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Legal action against Bulgaria over nature protection laws

Date

28 Nov 2008

Sections

Climate & Environment
Health & Consumers

Legal action against Bulgaria over nature protection laws

European Commission opens legal procedure for insufficient protection of Black Sea coast
Brussels, 27 November 2008 – The European Commission took a strong stance today by
officially opening a legal infringement procedure [1] against Bulgaria for failing to
implement the EU Birds Directive [2]. The Bulgarian government has recently agreed to a
very large number of developments that are likely to do significant harm to the unique
Kaliakra Important Bird Area (IBA) site on the Black Sea coast, which until recently was
pristine coastal steppe land. [3]

Currently, more than 450 individual development projects are constructed or proposed on
the Kaliakra site, among them tourist complexes, golf courses and more than 200 wind
turbines [4]. The projects occupy nearly 30% of Kaliakra’s land territory, which represents an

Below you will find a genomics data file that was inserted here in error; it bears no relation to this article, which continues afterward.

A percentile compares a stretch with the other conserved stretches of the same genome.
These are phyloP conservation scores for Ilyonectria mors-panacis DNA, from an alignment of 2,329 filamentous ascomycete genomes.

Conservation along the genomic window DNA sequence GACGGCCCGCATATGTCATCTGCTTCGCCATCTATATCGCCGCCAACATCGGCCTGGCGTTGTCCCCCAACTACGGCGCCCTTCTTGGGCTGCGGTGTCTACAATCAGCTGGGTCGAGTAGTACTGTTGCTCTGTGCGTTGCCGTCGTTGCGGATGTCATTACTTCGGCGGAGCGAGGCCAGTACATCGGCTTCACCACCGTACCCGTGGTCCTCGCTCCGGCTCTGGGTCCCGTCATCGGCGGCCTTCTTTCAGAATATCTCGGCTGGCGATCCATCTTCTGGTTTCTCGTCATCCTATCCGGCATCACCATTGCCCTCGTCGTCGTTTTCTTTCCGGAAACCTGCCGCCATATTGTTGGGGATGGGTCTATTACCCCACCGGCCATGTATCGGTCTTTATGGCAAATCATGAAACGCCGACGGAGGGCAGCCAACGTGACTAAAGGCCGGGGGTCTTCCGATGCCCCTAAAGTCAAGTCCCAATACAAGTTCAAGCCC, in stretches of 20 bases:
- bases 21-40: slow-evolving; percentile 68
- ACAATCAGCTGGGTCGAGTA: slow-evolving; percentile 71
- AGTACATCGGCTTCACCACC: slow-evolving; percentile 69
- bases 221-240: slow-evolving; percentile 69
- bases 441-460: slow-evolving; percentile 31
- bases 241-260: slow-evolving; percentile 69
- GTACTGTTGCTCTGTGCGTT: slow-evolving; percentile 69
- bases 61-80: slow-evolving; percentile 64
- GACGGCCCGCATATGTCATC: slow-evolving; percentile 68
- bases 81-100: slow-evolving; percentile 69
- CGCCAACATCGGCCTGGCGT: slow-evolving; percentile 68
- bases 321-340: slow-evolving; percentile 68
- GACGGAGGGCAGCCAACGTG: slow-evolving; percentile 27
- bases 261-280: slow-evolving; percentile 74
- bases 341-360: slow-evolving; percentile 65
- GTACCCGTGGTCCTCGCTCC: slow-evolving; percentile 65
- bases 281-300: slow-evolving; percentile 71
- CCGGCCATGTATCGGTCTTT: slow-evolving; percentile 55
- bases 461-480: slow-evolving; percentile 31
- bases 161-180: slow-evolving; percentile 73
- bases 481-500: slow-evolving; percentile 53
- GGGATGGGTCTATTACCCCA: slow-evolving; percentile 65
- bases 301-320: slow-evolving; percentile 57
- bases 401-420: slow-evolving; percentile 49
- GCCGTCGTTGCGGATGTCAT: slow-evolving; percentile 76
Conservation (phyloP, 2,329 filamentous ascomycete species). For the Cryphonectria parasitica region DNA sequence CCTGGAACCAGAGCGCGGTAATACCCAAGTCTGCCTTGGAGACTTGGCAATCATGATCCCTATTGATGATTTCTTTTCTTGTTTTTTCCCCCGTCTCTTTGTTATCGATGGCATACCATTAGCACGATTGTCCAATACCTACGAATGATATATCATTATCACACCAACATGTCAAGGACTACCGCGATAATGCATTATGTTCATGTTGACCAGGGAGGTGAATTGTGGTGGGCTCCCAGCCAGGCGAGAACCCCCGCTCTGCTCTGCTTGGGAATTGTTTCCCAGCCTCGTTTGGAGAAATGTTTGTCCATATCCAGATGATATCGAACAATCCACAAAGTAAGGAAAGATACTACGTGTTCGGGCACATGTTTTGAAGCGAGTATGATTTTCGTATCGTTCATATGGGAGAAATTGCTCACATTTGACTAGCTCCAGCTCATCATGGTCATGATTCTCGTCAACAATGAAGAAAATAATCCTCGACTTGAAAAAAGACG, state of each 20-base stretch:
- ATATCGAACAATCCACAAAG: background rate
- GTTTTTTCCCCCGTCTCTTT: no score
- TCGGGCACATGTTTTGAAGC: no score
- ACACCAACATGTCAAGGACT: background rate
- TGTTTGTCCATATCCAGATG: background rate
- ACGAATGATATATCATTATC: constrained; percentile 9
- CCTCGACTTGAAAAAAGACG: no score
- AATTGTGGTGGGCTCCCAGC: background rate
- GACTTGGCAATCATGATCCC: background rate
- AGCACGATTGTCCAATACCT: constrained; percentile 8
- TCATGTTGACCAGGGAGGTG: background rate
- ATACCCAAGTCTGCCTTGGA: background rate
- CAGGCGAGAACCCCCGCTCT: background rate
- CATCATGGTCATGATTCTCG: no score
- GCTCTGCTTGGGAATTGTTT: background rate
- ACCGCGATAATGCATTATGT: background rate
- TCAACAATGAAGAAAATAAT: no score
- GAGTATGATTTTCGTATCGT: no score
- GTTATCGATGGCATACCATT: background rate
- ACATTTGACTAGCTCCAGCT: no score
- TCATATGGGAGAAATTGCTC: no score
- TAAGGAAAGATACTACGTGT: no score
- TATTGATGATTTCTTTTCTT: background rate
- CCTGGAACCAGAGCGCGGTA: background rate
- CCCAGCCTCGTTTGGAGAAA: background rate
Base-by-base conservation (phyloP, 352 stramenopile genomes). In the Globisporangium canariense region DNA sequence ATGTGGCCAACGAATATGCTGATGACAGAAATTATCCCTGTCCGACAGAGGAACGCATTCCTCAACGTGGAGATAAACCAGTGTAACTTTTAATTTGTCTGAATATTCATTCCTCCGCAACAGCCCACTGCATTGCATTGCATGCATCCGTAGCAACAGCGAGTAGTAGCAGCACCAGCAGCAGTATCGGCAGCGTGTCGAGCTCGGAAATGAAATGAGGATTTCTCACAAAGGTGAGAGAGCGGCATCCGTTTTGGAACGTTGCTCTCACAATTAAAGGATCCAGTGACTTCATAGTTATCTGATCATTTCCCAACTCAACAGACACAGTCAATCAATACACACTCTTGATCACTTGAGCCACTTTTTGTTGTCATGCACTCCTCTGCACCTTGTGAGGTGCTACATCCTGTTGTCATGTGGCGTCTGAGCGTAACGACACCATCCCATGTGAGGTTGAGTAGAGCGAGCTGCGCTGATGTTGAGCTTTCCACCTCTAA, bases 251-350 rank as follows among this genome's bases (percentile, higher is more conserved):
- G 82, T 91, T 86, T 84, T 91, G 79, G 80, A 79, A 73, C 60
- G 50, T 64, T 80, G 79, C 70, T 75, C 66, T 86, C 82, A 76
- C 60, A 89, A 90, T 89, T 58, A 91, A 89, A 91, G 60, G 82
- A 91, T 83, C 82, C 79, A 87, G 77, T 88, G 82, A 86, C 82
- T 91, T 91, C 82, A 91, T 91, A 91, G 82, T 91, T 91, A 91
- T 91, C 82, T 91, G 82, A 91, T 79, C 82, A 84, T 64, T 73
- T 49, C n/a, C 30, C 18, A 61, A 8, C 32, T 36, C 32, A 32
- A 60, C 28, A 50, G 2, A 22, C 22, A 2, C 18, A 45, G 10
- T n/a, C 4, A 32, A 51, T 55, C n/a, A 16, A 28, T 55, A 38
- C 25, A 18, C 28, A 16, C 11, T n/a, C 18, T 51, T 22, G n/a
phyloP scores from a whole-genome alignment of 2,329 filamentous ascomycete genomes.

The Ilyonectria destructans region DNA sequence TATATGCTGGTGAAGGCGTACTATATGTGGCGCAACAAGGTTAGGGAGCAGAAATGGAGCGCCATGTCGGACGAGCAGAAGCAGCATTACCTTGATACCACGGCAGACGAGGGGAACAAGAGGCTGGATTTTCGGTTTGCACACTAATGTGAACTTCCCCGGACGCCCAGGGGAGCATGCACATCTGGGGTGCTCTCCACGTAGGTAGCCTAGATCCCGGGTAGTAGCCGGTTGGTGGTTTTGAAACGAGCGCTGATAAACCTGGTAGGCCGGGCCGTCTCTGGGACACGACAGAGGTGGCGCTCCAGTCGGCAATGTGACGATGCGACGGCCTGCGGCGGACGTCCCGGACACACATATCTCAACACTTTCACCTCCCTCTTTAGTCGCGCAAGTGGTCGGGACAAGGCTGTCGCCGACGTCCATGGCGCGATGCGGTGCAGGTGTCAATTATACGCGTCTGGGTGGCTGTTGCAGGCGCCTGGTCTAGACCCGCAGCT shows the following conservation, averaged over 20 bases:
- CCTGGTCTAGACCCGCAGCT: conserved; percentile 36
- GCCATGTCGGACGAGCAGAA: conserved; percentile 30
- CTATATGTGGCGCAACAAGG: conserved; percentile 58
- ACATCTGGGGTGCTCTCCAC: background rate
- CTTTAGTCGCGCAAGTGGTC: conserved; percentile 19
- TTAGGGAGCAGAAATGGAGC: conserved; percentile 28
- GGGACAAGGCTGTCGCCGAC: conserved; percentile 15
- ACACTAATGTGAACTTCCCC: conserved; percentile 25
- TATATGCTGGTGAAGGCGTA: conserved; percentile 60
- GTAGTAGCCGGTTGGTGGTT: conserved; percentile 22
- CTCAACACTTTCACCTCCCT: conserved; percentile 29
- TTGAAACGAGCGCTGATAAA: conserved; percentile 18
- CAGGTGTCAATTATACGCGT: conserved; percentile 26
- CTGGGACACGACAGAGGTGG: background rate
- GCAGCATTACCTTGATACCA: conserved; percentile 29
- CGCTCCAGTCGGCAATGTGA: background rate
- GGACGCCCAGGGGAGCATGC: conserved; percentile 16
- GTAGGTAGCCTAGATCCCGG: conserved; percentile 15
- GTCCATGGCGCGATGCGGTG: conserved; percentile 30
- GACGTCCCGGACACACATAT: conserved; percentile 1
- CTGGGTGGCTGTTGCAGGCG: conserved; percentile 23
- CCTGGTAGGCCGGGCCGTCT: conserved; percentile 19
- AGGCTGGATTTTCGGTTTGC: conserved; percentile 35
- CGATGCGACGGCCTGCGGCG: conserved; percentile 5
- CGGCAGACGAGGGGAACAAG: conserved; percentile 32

area of 25 square kilometres.

BirdLife International [5] and the Bulgarian Society for the Protection of Birds BSPB/BirdLife
Bulgaria welcome the move by the European Commission and hope Bulgaria will now take
the necessary steps to save Kaliakra – to avoid a European Court case and ultimately a heavy
penalty.

Konstantin Kreiser, EU Policy Manager at the BirdLife European Division comments:
“BirdLife is in favour of sustainable tourism – and we strongly support the development of
wind energy, but what we see happening at Kaliakra has nothing to do with strategic,
responsible planning. Investors and authorities should have learned by now that sound
assessments of environmental impacts and checking for alternative solutions is the best
guarantee for successful investments. A European Court case can bring huge delays and
costs.”

The Kaliakra site is a very important place for many migratory birds breeding in Northern,
Central and Eastern Europe: more than two hundred thousand storks, cranes and raptors
pass this site every autumn and spring on their way to and from the Middle East and Africa.
Some of these birds are globally threatened like Pallid Harrier Circus macrourus, Saker Falcon
Falco cherrug and Imperial Eagle Aquila heliaca. Thousands of geese, including the globally